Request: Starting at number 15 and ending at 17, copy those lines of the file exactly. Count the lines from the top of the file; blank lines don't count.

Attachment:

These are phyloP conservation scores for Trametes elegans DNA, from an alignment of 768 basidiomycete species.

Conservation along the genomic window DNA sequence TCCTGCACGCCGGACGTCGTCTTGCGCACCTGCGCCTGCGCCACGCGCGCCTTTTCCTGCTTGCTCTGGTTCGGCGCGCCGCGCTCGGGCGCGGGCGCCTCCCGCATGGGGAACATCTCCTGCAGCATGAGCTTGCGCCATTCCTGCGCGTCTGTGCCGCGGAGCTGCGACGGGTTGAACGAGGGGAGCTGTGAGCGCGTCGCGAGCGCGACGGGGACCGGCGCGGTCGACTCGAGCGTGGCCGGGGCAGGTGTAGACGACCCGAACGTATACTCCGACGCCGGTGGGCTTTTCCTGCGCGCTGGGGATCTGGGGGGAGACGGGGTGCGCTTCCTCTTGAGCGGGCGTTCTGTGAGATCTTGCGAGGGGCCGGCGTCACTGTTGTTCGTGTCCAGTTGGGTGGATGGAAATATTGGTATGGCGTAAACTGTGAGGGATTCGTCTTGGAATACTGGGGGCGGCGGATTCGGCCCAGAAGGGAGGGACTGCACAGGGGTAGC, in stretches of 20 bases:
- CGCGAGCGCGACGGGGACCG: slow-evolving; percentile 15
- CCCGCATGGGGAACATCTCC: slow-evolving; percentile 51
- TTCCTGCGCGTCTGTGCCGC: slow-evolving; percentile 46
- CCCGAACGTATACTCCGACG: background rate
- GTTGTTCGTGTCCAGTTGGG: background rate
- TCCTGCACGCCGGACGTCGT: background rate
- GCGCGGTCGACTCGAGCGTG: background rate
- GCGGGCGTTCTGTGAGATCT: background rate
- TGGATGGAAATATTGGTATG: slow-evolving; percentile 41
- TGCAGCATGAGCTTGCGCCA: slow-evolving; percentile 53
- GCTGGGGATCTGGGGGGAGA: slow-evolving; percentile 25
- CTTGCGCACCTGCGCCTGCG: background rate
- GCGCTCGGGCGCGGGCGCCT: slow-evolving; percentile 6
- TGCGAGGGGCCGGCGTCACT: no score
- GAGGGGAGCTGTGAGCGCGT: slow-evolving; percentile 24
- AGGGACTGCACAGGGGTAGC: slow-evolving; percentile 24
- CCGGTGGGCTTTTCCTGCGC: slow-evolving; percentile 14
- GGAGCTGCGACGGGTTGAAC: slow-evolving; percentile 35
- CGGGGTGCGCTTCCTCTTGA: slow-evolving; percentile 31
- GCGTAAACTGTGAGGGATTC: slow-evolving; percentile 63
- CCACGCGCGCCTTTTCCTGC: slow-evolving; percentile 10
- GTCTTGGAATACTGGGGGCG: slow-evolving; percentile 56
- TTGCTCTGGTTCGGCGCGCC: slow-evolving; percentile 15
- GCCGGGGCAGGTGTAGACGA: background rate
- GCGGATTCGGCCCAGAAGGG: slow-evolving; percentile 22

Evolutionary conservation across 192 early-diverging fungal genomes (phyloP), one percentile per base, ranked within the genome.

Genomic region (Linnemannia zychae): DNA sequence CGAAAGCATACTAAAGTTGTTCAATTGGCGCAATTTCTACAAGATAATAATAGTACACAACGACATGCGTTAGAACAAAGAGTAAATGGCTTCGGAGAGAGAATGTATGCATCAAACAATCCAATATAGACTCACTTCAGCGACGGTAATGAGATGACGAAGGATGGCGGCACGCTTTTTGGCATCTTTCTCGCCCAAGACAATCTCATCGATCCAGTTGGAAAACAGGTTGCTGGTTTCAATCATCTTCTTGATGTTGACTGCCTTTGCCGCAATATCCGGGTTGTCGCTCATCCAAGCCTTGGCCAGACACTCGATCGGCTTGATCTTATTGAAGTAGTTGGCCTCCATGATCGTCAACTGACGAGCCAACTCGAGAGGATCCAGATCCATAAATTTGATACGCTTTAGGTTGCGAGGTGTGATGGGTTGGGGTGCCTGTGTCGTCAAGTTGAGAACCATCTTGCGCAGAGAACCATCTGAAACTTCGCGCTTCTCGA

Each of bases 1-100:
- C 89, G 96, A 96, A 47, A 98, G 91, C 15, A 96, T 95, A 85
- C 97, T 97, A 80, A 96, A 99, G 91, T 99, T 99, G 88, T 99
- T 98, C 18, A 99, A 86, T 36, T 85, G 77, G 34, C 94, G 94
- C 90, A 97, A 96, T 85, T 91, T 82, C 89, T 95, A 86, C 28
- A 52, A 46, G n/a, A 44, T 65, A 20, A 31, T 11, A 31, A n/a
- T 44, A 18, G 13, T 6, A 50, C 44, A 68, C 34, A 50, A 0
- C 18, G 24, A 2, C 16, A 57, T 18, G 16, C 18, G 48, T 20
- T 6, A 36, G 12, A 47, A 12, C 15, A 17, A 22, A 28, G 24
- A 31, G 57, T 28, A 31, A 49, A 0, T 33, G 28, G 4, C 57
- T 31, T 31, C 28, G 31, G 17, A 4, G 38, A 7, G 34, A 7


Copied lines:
- GCGCTCGGGCGCGGGCGCCT: slow-evolving; percentile 6
- TGCGAGGGGCCGGCGTCACT: no score
- GAGGGGAGCTGTGAGCGCGT: slow-evolving; percentile 24